Bloomberg News

German Stocks Retreat for Fourth Day; Deutsche Bank Declines

November 17, 2011

Nov. 17 (Bloomberg) -- German stocks retreated for a fourth day, the longest losing streak in more than two months, as borrowing costs increased at auctions of Spanish and French bonds, fueling concern the region’s debt crisis is spreading.

Deutsche Bank AG and Commerzbank AG followed yesterday’s declines in U.S. financial shares after Fitch Ratings said American banks face a “serious risk” of deteriorating creditworthiness if Europe’s crisis deepens. Air Berlin Plc dropped 2.1 percent after the airline said profit declined.

The DAX Index retreated 1.1 percent to 5,850.17 at the close in Frankfurt, for the longest falling streak since Sept. 6. The gauge has plunged 22 percent from this year’s high on May 2 amid concern global economic growth is slowing and policy makers are struggling to contain Europe’s fiscal crisis. The broader HDAX Index also lost 1.1 percent today.

“Markets remain very critical,” said Matthias Jasper, head of equities at WGZ Bank AG in Dusseldorf. “The best thing you can do at the moment is to keep your exposure low. The situation in peripheral countries is worsening every day and has a very negative effect on the real economy and investors’ sentiment.”

Spain sold 3.56 billion euros ($4.8 billion) of a new benchmark 10-year bond today, compared with a maximum target of 4 billion euros. The average yield was 6.975 percent, compared with 5.433 percent when securities of a similar maturity were sold on Oct. 20, and 6.69 percent on the secondary market at 10:30 a.m. Demand was 1.54 times the amount sold, compared with 1.76 when 10-year securities were sold in October.

French Sale

France sold 3.33 billion euros of July 2016 notes at an average yield of 2.82 percent, up from 2.31 percent at a sale on Oct. 20. The spread between French and German 10-year yields widened to as much as 203 basis points today.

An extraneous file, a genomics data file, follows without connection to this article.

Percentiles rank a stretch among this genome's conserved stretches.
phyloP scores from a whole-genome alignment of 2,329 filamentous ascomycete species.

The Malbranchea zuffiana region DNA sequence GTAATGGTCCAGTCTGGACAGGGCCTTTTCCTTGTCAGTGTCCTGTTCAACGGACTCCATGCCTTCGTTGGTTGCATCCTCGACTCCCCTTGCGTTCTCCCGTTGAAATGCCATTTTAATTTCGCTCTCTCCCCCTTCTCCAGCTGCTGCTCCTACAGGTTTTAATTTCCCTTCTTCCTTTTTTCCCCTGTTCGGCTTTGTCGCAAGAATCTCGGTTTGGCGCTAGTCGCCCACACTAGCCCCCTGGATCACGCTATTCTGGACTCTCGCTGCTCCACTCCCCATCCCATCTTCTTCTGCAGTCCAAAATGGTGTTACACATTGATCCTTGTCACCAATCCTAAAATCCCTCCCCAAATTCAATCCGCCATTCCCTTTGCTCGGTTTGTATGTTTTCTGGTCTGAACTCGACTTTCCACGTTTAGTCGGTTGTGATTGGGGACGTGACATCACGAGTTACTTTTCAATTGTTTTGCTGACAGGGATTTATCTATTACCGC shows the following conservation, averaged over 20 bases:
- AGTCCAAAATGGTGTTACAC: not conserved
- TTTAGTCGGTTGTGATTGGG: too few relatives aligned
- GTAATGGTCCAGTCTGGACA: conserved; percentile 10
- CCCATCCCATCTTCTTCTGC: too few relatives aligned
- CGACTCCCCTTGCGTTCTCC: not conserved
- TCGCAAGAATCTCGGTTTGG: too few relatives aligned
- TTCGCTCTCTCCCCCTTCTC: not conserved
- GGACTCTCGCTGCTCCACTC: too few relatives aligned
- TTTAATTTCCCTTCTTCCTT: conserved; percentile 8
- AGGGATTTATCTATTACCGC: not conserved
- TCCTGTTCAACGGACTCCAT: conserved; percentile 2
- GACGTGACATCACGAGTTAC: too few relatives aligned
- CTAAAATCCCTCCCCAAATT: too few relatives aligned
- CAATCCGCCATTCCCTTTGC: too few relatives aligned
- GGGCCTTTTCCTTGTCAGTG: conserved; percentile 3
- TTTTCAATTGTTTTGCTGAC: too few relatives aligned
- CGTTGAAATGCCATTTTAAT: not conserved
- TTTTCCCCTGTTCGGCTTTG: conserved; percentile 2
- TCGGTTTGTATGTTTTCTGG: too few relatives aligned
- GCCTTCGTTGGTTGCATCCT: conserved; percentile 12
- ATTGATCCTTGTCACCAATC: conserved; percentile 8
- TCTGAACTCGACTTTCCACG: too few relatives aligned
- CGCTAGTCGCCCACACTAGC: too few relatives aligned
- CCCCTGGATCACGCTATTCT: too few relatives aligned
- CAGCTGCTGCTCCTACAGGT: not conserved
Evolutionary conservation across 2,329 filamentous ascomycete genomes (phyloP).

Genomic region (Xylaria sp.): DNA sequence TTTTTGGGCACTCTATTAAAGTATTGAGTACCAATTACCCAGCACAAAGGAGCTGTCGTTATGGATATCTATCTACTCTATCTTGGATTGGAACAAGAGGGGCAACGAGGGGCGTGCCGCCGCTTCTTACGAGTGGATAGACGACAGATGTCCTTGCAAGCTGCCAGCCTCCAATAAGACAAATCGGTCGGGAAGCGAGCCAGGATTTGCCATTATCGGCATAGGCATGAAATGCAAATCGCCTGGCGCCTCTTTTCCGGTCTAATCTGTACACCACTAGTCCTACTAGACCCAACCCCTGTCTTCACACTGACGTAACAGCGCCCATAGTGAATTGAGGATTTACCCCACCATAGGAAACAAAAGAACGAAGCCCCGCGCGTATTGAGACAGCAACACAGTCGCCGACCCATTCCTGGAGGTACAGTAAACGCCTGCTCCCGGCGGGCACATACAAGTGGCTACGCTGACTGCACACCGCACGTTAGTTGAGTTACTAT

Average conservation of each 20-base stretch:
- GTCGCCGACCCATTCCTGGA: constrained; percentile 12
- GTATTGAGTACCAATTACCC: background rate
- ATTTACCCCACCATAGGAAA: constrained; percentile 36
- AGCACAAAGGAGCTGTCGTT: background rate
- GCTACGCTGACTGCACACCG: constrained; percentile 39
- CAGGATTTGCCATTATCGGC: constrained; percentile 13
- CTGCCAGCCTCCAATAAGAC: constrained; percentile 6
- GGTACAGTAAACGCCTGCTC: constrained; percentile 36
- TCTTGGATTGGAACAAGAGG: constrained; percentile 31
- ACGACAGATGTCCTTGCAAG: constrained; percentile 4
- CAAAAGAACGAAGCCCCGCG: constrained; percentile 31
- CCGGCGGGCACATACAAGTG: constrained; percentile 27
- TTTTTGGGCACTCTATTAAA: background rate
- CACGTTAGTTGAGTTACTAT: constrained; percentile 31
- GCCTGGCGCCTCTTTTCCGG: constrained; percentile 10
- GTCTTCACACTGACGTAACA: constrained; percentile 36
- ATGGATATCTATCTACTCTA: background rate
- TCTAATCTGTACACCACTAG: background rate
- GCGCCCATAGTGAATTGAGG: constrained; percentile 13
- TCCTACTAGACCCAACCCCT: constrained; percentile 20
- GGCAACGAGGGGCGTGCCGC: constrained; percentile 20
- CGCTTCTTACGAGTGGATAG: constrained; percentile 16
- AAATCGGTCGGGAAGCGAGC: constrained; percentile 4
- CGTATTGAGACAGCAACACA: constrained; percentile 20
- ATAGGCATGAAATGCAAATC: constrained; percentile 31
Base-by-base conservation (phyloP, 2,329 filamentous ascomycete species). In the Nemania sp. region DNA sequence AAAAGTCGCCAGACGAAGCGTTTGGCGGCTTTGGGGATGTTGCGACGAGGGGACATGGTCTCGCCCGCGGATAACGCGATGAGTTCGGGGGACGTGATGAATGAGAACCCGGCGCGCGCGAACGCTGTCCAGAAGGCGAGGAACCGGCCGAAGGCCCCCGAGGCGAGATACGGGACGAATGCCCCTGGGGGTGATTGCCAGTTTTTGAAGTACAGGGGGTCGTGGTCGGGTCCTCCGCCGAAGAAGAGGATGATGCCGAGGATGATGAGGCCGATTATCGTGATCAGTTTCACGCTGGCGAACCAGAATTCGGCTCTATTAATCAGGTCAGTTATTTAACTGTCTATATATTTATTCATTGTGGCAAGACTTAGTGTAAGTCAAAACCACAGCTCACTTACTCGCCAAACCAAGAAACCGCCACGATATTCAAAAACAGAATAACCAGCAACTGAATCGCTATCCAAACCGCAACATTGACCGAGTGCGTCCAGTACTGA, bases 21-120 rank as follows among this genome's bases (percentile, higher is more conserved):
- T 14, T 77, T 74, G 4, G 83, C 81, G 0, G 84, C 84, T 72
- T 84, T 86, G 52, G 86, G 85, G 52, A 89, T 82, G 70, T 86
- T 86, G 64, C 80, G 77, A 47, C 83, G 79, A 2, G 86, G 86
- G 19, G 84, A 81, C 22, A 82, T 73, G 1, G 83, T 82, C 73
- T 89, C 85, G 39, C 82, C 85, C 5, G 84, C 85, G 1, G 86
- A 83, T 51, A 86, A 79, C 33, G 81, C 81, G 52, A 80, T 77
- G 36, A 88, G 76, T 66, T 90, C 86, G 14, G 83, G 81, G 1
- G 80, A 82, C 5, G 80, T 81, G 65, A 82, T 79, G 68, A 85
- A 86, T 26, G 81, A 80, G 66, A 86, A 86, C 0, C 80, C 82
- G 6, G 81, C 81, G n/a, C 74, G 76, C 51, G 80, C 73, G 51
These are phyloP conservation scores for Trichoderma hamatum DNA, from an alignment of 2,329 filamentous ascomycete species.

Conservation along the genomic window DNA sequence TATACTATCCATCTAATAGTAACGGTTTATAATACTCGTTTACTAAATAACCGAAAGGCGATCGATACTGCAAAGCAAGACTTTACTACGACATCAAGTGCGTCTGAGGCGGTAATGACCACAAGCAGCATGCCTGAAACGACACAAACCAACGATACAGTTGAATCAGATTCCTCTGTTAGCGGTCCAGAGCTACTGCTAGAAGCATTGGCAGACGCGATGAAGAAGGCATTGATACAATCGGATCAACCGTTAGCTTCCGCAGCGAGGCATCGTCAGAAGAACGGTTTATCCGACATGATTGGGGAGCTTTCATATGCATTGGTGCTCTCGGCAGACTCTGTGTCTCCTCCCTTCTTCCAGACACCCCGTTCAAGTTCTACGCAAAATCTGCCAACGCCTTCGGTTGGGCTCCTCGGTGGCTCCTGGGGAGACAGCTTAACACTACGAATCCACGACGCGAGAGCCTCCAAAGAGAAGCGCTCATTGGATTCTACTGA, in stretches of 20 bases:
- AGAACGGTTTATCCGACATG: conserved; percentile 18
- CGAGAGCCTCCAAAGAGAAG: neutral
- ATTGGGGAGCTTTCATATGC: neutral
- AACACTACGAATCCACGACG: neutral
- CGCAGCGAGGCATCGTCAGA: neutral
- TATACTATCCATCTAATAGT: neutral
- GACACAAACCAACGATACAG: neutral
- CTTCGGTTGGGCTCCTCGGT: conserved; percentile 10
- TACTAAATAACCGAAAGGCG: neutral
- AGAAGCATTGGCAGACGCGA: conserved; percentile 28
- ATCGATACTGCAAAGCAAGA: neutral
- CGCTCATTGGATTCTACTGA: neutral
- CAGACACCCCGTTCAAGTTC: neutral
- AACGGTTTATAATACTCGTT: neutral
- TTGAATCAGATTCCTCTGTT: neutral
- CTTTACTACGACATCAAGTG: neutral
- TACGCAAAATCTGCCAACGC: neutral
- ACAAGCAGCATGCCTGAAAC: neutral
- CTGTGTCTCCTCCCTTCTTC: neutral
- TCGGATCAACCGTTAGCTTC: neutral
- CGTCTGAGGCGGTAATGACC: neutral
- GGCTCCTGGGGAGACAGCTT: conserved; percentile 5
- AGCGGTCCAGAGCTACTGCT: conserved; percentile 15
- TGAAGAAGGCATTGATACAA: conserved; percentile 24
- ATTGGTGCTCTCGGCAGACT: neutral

Germany’s debt level is a “cause for concern,” Luxembourg Prime Minister Jean-Claude Juncker told General-Anzeiger. “Germany has a higher debt than Spain,” Juncker was quoted as telling the Bonn-based newspaper. “The only thing is that no one here wants to know about that.”

Deutsche Bank and Commerzbank, Germany’s biggest banks, fell 3.7 percent to 27.29 euros and 4.3 percent to 1.46 euros, respectively. The Commerzbank price was the lowest since at least 1992.

U.S. Bank Outlook

“Unless the euro-zone debt crisis is resolved in a timely and orderly manner, the broad credit outlook for the U.S. banking industry could worsen,” Fitch said yesterday in a statement. Even as U.S. banks have “manageable” exposure to stressed European markets, “further contagion poses a serious risk,” Fitch said, without explaining what it meant by contagion.

Air Berlin slipped 2.1 percent to 2.60 euros, the first decline in three days. The airline said third-quarter net income fell to 30.2 million euros from 135.9 million euros and said it is unlikely to post positive earnings before interest and taxes this year.

Rheinmetall AG fell 4.5 percent to 33.10 euros, the lowest price since Oct. 4, as Commerzbank downgraded the maker of KS Kolbenschmidt engine pistons to “hold” from “buy.”

ThyssenKrupp AG, Germany’s largest steelmaker, lost 5.9 percent to 18.73 euros and Salzgitter AG, the second-largest, slipped 2.9 percent to 37.69 euros. Austrian rival Voestalpine AG cut its profit outlook for the full year, citing a “difficult economic environment.”

--Editor: Andrew Rummer

To contact the reporter on this story: Julie Cruz in Frankfurt at jcruz6@bloomberg.net

To contact the editor responsible for this story: Andrew Rummer at arummer@bloomberg.net


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